After Power House of Dance Closes Its Doors, Dance Director Tricia Wood Moves On

Tricia Wood has moved on from Power House of Dance.
Tricia Wood has moved on from Power House of Dance. James Higgins

Tricia Wood prefers to move forward in life and not look back. Even though Power House of Dance, the studio she taught at for 17 years, unexpectedly closed recently, she doesn't spend a lot of time discussing her thoughts and feelings about its closure. That's not making light of the studio, as it was a massively popular place for students of all ages.

Wood asked to not go on record about what led to her departure or what ended the studio. Instead, she is happy to talk about how she's a part of a new dance program at Farmers Branch-based Rogue Athletics, Gymnastics & Cheer. The 5-year-old company had been known mainly for competitive cheerleading, gymnastics, and tumbling. Now, for the first time in DFW in recent memory, there is a major studio that does cheer, tumbling and dance.

“It’s a challenge,” Wood says. “I’m not afraid of a challenge. That excites me. Implementing and building something from the bottom up, I think is awesome.”

Dancing has been with her almost all of her life, starting at age 5. She was born in Staten Island and raised in the San Diego area, and that's where she began her journey.

“Although my mom is an amazing tap teacher, my parents put me in dance because I was a super hyper kid and thought dance would calm me down,” she says. “They just didn’t believe in meds.”

As she got older, she became interested in teaching dance. When better opportunities to teach were in Dallas, she came here in 1997.

“A friend of mine ... told me there are some great dance studios in Dallas that I should look at to teach,” she says.

The owner of Power House had heard about Wood and contacted her about teaching at the studio. They met and hit it off, and Wood started teaching there in 2001. She was first the director of the ballet program and then became the director of the Power Squad program. Seven years in, she implemented the Intermediate Performing Company, which became a calling card for Wood and Power House. Over the course of her time at the studio, she was often cited by many people as the backbone of the place.

Power House of Dance had been one of the most recognized studios in North Texas with their Dallas and Frisco locations. Even people who had no clue about the studios around here were at least aware of the name, given how the sign for the Dallas location could be seen from the Dallas North Tollway.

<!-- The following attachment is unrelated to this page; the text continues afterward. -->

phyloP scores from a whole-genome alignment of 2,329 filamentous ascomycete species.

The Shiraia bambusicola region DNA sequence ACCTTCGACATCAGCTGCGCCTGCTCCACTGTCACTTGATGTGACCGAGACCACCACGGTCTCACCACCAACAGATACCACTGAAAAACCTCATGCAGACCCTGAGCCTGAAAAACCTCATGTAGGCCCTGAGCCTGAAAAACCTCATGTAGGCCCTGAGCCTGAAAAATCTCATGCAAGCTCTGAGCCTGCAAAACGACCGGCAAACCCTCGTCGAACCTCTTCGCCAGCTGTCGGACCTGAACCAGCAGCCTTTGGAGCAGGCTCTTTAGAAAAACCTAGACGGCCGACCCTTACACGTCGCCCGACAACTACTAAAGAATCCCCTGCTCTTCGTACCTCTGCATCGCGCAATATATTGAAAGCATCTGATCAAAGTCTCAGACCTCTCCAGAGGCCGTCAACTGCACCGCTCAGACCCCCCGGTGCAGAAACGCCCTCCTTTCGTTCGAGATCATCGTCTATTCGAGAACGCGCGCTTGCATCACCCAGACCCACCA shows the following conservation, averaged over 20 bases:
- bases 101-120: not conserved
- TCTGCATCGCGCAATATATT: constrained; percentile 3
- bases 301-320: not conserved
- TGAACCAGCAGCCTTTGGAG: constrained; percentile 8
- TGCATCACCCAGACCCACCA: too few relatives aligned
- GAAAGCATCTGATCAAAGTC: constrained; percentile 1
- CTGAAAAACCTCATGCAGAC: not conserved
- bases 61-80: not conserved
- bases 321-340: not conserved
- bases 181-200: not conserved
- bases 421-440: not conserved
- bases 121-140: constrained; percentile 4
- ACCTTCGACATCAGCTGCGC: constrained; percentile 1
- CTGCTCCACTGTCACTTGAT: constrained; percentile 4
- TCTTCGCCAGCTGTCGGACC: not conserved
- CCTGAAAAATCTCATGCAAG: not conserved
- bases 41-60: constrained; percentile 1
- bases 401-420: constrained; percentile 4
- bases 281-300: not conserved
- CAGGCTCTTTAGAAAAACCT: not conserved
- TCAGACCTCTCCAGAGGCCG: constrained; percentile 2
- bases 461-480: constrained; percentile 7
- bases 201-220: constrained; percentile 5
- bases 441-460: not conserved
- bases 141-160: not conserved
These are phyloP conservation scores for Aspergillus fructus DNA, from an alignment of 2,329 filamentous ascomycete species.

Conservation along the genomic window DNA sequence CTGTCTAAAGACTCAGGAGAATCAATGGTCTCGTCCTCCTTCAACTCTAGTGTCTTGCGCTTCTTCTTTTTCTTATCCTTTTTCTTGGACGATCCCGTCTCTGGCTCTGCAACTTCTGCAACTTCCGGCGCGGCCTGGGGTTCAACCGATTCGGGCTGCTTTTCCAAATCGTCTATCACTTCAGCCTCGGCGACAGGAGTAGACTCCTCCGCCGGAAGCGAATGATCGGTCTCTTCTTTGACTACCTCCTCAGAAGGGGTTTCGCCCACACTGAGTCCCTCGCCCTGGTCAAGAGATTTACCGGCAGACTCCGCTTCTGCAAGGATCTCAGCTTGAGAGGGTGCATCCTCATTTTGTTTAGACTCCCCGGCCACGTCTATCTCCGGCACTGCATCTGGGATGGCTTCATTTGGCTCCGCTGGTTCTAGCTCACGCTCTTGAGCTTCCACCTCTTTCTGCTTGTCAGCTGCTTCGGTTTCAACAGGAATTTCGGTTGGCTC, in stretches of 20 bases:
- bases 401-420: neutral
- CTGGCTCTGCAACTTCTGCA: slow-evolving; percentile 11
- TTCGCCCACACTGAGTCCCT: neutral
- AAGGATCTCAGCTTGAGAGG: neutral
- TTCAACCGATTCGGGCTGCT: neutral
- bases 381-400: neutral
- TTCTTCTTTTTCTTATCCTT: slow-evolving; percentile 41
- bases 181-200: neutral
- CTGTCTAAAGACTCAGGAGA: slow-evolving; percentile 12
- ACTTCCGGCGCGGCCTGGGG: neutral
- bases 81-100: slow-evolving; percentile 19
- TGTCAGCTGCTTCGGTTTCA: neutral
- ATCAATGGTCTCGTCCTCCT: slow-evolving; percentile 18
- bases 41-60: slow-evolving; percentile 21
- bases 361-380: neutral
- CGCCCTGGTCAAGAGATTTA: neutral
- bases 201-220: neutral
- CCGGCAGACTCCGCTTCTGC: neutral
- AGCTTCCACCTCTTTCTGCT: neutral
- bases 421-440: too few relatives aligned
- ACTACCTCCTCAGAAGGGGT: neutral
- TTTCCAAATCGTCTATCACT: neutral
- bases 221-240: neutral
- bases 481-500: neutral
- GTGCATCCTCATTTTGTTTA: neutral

Despite being an award-winning studio with a long list of success stories that spanned decades, the power in Power House unceremoniously went off as summer turned to fall this year. It’s too early to say exactly why the studio closed, as there are legal matters being sorted out right now. But it's no secret the Dallas location closed its doors and had a temporary location for a while for the fall semester before shutting down for good. All of their students — including those at the Frisco location — had to find somewhere else and fast.

Wood left Power House on the first day of October. She wanted to keep teaching and didn't ever consider retiring. She didn't know where she would go next, though.

“My passion has always been teaching children the love of dance." – Tricia Wood

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“My passion has always been teaching children the love of dance,” she says. “It’s an art. It’s a gift. It’s a passion of mine and it’s been my purpose teaching a child to have self-confidence and believing in themselves. It’s a big deal to me, especially kids that are ‘underdogs,’ where they might not have [an ability] for natural rhythm and coordination.”

Eight days after her departure, she was contacted by Bob Whitlock, a co-owner at Rogue, whom she had never met. She knew of the place, as many of her Power House students went there for tumbling classes. He heard about Power House’s closing and approached her about starting a dance studio at Rogue.

Now that things are ramping up with her new gig, Wood says she knows what she wants to do (and not do). She has her sights on spring 2019, when auditions for recreational and competitive dance teams will happen.

“What I really took away from that entire situation is how important it is, if you are a leader, to step up and be a leader," she says. "Have that backbone. Commit 150 percent to what you are doing, what you want and how you want either a business or program to be. In my opinion, the number one thing over everything is communication. If you don’t have any communication, you don’t have anything.”

Rather than being bitter and angry about what happened at Power House, she looks ahead.

“This is a super exciting chapter in my life that I am ready for," she says, "and blessed to be given the opportunity”

We reached out to Power House of Dance and will update when we hear back.
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Eric Grubbs is a Dallas-based writer who has published two books, Post: A Look at the Influence of Post-Hardcore 1985-2007 and When We Were the Kids. His writing has been featured in Punk Planet, Popdose, Fort Worth Weekly, The Dentonite and LA Weekly. He supports Manchester City and will never root for Manchester United.
Contact: Eric Grubbs